One of the most popular British fighters of the last quarter century, former light-welterweight king Ricky Hatton celebrates his 40th birthday today. “Hitman” Hatton, today very much still in love with the sport and working as a trainer, promoter and advisor, has some thrilling career to look back on. Having enjoyed a simply unrivalled fan base – thousands upon thousands of fans would travel many miles to see a Hatton fight – Hatton always gave his all in trying to send these supporters home happy.
Is Hatton an all-time great? Though many of his many fans will scram out a resounding ‘yes!’ it’s high praise indeed. Is Hatton worthy of it?
Standing way above all his other wins by far, is of course Hatton’s momentous upset win over the mighty Kostya Tszyu. Upsetting the odds in a big way back in the early morning hours of June 6th 2005, Hatton forced the defending 140 pound champion to quit on his stool after a quite thrilling 11-rounds inside The M.E.N Arena in the undefeated challenger’s hometown.
If Hatton doesn’t get respect for this win, he gets respect for nothing. In short, Hatton, then in hindsight at his absolute peak at age 26, smashed the fight right out of the man who had lost just once before and was expected by most to make toast of Hatton. At the time, true greatness appeared to be in Hatton’s future.
The next genuinely meaningful win for Hatton was to take place a little over two years later. Though he followed up the shock win over Tszyu with alphabelt wins over the decent duo that was Carlos Mausa (TKO 9) and, up at 147-pounds, Luis Collazo (a very fortunate-looking WU 12), it is Hatton’s win over Mexican near-legend Jose Luis Castillo in June of 2007 that earns him some serious respect when looking back.
Yes, the man who had twice previously pushed the sublime Floyd Mayweather closer to defeat than anyone else ever had, was past his best when he met Hatton, but he was not considered a shot fighter any more than he was looked at as one who would cave in inside four-rounds, and from a one-punch KO, either. But, in perhaps landing the single best body shot of his entire career, Hatton took Castillo out in style in Las Vegas, and his career received a major boost as a result. So too do Hatton’s H.O.F chances receive a major boost as a result of what was his 43rd pro win. This win was so impressive, it persuaded the aforementioned Mayweather, then in the early stages of one of his many “retirements,” to come back and face Hatton.
Unfortunately for Hatton, he lost his massive fight with Mayweather that year, being KO’d in the 10th-round of a pretty one-sided fight. Hatton showed grit, of course, but his skill levels were nowhere near enough to unseat Mayweather and his position atop the pound-for-pound rankings. Had Hatton actually managed to defeat Mayweather (as his millions of fans felt he would certainly do at the time; and still blame referee Joe Cortez for their hero’s loss) there would be no debate regarding his greatness. But he did not do so.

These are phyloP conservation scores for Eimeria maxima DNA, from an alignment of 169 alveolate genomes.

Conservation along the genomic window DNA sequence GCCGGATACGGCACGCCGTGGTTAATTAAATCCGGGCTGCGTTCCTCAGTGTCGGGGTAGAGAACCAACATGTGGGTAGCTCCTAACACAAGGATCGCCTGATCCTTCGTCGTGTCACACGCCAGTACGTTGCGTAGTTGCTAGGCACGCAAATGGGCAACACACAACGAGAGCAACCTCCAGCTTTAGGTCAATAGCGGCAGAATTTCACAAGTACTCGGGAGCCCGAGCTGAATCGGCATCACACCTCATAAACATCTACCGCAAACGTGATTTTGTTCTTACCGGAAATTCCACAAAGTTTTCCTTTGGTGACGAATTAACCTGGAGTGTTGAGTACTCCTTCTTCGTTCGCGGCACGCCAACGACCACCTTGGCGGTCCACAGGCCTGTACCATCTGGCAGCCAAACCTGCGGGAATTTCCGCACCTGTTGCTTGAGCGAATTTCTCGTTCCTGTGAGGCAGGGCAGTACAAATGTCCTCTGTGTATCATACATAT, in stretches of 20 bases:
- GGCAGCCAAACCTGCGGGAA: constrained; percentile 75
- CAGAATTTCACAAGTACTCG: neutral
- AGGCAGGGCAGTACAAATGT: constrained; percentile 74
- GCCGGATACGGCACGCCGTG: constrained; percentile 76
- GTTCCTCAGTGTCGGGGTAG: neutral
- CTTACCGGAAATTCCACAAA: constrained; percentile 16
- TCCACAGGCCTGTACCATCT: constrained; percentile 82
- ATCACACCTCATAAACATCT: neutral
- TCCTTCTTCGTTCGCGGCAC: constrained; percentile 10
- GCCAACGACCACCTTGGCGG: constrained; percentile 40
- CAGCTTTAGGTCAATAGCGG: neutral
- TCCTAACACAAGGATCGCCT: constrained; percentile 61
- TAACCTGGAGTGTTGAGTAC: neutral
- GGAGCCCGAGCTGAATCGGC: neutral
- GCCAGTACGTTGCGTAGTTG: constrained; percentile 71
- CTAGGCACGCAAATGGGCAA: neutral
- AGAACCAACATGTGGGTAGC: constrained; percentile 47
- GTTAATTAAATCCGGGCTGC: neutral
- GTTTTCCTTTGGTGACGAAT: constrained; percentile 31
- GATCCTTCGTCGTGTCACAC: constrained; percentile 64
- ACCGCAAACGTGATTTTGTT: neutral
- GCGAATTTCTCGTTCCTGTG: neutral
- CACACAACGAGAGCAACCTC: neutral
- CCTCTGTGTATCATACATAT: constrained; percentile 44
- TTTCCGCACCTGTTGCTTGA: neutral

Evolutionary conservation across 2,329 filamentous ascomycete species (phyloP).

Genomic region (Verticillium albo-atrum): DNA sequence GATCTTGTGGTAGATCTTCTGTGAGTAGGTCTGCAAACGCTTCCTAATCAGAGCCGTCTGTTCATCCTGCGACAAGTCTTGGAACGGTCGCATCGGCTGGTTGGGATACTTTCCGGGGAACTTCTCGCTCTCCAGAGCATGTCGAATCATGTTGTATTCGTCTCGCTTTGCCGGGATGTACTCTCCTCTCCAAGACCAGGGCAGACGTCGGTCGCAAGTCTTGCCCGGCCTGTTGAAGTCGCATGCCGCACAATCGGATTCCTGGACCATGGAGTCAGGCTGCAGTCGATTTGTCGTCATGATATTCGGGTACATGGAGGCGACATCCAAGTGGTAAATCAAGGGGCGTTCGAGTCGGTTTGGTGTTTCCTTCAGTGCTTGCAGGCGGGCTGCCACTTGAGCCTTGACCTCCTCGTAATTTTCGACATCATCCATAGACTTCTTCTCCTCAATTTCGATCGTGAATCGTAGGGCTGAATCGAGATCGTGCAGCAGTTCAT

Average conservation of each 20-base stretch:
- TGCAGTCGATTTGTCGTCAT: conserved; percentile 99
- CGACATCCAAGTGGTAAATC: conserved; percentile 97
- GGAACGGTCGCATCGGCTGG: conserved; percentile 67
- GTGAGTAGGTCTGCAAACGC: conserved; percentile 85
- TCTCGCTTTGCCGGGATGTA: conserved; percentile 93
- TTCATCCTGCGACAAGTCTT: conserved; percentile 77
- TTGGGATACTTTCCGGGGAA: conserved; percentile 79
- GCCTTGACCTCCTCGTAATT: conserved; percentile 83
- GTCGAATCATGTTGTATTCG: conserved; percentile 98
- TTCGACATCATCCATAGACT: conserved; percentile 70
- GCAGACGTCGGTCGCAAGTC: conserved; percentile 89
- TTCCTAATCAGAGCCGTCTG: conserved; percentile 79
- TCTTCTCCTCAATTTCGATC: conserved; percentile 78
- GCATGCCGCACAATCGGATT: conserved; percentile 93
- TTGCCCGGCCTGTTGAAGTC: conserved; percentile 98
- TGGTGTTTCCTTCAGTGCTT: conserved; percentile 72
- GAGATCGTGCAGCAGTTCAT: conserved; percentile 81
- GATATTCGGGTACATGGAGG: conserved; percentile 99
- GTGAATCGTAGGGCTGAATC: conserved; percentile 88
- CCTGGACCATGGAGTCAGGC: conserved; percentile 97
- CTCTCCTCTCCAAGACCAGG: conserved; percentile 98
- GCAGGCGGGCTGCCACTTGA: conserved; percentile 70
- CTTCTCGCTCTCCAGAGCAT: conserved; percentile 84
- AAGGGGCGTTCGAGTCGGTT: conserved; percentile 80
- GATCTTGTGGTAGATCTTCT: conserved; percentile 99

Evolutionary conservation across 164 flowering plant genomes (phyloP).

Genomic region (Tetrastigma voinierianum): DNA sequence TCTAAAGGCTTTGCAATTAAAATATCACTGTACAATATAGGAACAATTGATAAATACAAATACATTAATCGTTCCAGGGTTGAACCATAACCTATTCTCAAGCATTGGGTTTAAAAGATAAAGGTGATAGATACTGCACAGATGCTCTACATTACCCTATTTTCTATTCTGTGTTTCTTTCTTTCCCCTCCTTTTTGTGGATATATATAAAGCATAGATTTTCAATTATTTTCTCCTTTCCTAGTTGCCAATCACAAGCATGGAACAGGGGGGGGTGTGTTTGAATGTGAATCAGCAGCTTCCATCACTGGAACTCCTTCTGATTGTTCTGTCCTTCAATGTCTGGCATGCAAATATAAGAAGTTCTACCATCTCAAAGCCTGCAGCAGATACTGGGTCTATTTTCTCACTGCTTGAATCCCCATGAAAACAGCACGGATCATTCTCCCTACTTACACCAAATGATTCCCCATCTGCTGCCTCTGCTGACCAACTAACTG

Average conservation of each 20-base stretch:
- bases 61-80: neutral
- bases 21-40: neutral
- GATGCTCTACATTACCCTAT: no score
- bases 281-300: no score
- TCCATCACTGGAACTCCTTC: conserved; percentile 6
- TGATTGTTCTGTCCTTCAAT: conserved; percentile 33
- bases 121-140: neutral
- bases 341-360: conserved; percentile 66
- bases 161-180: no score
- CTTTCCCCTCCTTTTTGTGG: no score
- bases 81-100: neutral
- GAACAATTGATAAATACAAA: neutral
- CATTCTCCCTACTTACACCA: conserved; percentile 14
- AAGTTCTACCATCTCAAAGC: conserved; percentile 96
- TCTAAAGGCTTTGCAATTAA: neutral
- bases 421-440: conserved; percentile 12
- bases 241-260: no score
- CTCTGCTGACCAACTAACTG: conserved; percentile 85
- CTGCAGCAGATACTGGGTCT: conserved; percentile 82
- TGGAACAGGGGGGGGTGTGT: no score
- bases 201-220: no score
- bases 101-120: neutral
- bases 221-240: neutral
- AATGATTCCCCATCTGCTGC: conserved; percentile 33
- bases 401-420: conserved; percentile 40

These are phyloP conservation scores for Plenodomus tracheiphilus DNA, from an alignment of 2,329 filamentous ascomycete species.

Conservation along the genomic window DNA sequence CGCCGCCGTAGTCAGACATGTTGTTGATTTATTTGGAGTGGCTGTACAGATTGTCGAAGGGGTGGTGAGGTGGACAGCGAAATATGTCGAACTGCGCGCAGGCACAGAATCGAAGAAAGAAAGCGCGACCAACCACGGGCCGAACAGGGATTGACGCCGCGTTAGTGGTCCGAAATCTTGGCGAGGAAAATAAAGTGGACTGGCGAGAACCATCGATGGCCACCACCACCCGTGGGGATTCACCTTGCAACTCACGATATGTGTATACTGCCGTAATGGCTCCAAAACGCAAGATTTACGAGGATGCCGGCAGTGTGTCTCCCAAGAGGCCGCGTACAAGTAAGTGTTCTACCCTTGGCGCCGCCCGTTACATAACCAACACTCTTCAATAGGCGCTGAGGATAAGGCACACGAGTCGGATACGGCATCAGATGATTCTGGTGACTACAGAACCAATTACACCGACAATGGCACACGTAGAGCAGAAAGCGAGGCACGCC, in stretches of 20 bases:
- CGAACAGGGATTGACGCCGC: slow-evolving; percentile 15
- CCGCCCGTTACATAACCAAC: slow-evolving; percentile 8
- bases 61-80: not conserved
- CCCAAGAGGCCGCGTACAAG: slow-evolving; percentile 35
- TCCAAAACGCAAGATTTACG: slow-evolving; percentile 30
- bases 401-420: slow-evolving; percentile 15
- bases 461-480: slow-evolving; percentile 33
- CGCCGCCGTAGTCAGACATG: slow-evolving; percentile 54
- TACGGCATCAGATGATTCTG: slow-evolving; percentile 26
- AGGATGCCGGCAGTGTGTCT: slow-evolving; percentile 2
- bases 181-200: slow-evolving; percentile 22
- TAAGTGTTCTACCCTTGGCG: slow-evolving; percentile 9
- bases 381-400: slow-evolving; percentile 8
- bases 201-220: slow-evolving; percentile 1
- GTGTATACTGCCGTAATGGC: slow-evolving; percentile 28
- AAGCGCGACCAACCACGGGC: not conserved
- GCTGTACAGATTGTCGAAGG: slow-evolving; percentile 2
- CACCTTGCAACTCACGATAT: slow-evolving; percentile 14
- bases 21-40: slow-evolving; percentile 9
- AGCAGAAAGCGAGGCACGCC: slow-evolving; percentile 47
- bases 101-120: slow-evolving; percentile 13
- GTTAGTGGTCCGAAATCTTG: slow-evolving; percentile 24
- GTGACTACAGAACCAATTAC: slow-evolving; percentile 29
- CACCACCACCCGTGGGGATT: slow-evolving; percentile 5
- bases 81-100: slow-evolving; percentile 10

There was, however, one more fine winning performance to come for Hatton; the commanding win over the slick and tricky Paulie Malignaggi. Some experts felt that even if Malignaggi didn’t win in November of 2008, he’d at the very least make Hatton look foolish at times and enjoy long periods in which he outboxed the Manchester favourite. Malignaggi, who was pulled out by his corner seconds into the 11th-round, did neither. A solid win for Hatton.
Some experts were so impressed with Hatton’s showing, they began calling his new (and as it turned, out short-lived) trainer, Floyd Mayweather Senior, all manner of wonderful things. Hatton, it must be said, did look fresher and better than he had looked in quite a while that night a decade ago. Indeed, Hatton looked so good, many people made his next fight, with Filipino southpaw Manny Pacquiao, a winnable fight for the now 30-year-old who was 45-1 as a pro. The struggles with Collazo and, more importantly, Mayweather, were attributed to how Hatton had ventured too far up in weight in trying his hand as a welterweight. Against the naturally smaller, one-time 106-pounder, Hatton would get the job done. Or so he and his army of fans thought.
Instead, in a brutally short fight, Hatton was iced quickly and nastily by Pacquiao. Walking in with no defence and subsequently getting decked twice in the opening round and then put away in unforgettably violent fashion in the second-round, “Hitman” Hatton became the get-hit man. Ricky was out before he hit the canvas and, almost as quickly, experts everywhere were suggesting he should retire from the sport.
This he did, for three-and-a-half years, until he came back to fight Vyacheslav Senchenko in November of 2012. Hatton got himself into great shape and he was winning the fight until he got caught by a wicked body shot that sent him down and finished in round-nine. It is somewhat ironic that the famed body puncher lost his very last fight via body shot KO.
Hatton did lose his last fight as well as losing two of his three biggest fights. As such he is no all-time great, but Hatton holds a special place in the hearts of British fight fans all the same. And to repeat: he sure has some eventful and dramatic career to look back on.
Hatton’s final ledger reads an impressive 45-3(32).